Critical Care Medicine

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Critical Care Medicine:
Review Article

Use of echocardiography for hemodynamic monitoring

Brown, Julian M. MB, ChB, BSc, MRCP, FRCA

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Objective: To assess the accuracy of echocardiography for hemodynamic monitoring.

Data sources: A computerized MEDLINE search was used with the following search headings: monitoring (physiologic and intra-operative) and both echocardiography and transesophageal echocardiography. A number of studies were obtained from the reference lists of cardiology reviews and textbooks.

Study Selection: Studies that were designed to assess the accuracy of hemodynamic monitoring.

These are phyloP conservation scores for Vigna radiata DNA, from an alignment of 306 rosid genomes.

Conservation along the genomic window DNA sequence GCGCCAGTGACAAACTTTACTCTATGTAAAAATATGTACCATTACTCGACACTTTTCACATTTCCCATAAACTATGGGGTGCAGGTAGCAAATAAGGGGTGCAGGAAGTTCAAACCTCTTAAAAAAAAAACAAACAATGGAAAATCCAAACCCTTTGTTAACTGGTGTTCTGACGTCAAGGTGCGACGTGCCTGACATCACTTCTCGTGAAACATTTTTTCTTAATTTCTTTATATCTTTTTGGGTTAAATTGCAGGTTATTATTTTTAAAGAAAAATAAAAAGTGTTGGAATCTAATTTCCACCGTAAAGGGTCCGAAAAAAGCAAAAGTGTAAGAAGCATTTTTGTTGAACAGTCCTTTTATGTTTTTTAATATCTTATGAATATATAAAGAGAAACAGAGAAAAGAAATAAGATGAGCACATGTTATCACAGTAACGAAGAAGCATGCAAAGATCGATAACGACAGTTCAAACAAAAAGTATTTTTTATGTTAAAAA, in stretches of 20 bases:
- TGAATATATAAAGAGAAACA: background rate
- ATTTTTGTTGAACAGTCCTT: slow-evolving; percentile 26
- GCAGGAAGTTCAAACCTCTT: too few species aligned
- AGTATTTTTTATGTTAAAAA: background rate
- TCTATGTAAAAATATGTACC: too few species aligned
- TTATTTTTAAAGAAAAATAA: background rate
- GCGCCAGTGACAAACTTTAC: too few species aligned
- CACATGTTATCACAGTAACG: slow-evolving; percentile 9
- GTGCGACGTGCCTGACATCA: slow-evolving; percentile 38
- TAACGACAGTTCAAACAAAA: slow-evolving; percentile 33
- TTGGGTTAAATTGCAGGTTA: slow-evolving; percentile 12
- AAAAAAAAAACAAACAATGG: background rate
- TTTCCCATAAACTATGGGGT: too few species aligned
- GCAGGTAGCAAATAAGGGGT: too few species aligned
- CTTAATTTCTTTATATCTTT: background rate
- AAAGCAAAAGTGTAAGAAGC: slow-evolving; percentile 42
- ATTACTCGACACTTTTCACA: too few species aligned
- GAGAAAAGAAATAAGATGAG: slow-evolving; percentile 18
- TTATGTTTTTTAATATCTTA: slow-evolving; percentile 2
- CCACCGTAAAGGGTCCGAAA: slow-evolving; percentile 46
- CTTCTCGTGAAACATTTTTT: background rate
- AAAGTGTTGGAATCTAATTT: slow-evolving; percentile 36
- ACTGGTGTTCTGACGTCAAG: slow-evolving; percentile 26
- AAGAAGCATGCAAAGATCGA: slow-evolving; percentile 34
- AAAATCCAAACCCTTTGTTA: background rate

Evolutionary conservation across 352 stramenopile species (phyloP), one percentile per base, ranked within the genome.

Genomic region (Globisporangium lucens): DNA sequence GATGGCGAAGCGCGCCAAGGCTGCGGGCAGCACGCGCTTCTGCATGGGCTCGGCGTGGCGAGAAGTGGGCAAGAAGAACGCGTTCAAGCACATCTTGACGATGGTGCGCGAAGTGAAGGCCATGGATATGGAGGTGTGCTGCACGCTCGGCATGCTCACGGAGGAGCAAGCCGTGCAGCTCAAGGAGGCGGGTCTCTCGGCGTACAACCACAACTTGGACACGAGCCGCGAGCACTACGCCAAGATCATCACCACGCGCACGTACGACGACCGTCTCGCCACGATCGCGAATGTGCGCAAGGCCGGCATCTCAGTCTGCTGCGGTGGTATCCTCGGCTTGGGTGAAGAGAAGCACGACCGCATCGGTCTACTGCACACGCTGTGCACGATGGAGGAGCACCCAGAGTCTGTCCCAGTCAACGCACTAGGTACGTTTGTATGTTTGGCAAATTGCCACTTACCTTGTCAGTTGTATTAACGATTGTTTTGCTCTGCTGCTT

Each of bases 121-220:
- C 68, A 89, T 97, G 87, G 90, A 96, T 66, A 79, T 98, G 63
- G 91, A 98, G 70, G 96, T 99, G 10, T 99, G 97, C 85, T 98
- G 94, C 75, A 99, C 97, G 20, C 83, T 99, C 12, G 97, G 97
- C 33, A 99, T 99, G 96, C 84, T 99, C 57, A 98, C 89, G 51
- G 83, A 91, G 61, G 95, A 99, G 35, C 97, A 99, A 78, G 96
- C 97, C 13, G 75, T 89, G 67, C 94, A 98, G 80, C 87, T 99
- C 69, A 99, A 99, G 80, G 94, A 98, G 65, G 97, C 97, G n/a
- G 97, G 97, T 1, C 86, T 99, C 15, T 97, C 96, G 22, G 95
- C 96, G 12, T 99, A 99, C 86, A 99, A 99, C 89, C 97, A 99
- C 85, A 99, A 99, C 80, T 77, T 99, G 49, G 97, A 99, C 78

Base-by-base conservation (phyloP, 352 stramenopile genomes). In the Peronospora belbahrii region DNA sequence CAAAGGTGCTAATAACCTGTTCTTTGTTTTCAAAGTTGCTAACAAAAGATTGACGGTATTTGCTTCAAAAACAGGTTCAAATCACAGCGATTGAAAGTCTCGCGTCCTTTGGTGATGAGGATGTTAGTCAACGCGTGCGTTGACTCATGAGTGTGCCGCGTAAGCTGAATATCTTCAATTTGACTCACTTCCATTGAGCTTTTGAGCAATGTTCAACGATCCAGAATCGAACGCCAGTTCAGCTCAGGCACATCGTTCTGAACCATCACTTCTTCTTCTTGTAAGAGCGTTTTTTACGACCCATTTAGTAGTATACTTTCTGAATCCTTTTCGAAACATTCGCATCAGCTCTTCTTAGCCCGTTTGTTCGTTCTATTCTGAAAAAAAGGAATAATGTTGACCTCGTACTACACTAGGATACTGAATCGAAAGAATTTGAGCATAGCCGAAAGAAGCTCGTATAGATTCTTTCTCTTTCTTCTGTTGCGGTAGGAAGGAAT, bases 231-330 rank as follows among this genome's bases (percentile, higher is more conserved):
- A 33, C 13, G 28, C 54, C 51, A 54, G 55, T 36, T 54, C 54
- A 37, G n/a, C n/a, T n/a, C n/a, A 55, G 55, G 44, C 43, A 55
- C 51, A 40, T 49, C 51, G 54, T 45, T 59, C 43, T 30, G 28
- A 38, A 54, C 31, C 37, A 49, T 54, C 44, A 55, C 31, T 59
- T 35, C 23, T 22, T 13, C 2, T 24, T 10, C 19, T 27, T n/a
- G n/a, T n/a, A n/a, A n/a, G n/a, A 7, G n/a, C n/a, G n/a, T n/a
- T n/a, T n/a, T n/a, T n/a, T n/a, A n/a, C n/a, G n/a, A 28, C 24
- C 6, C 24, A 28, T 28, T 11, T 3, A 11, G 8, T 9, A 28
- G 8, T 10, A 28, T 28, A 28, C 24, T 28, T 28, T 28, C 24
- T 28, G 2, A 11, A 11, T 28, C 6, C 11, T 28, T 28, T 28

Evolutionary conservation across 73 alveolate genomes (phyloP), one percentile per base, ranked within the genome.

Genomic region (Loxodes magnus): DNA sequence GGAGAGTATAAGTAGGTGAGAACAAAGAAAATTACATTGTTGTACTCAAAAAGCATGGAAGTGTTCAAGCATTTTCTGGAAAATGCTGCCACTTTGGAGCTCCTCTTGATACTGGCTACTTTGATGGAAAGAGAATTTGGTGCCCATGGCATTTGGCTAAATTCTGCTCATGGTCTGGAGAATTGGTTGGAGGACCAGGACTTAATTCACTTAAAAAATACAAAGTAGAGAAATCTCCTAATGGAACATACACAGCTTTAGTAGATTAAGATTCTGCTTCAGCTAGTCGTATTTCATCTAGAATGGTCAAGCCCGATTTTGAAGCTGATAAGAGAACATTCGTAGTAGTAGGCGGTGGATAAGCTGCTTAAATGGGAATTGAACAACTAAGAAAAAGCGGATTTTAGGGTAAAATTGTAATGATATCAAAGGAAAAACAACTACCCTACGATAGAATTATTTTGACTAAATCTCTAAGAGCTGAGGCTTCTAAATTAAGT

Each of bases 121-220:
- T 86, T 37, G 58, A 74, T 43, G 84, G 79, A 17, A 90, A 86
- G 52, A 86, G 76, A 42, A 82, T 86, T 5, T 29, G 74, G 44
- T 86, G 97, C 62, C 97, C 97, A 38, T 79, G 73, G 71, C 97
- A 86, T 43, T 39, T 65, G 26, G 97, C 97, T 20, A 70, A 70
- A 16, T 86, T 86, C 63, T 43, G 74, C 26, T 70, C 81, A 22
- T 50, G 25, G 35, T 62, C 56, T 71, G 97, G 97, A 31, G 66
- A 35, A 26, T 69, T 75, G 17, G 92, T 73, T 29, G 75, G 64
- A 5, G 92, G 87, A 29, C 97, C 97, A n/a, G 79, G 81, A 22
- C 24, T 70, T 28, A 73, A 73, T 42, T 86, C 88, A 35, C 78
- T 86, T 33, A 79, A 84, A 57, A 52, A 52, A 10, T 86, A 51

Data Extraction: From the selected studies, the accuracy of different techniques for measuring preload and cardiac output was compared.

Data Synthesis: Hypovolemia can be detected accurately by measuring left ventricular end-diastolic area. At high preload, Doppler-based methods are more accurate, although further studies in critical care patients are needed. Cardiac output is best measured by measuring Doppler flow, preferably across the aortic valve.

Conclusions: Echocardiography can be used to make accurate hemodynamic measurements; however, training is required. Further studies are needed to validate these methods in the management of critically ill patients.

© 2002 by the Society of Critical Care Medicine and Lippincott Williams & Wilkins

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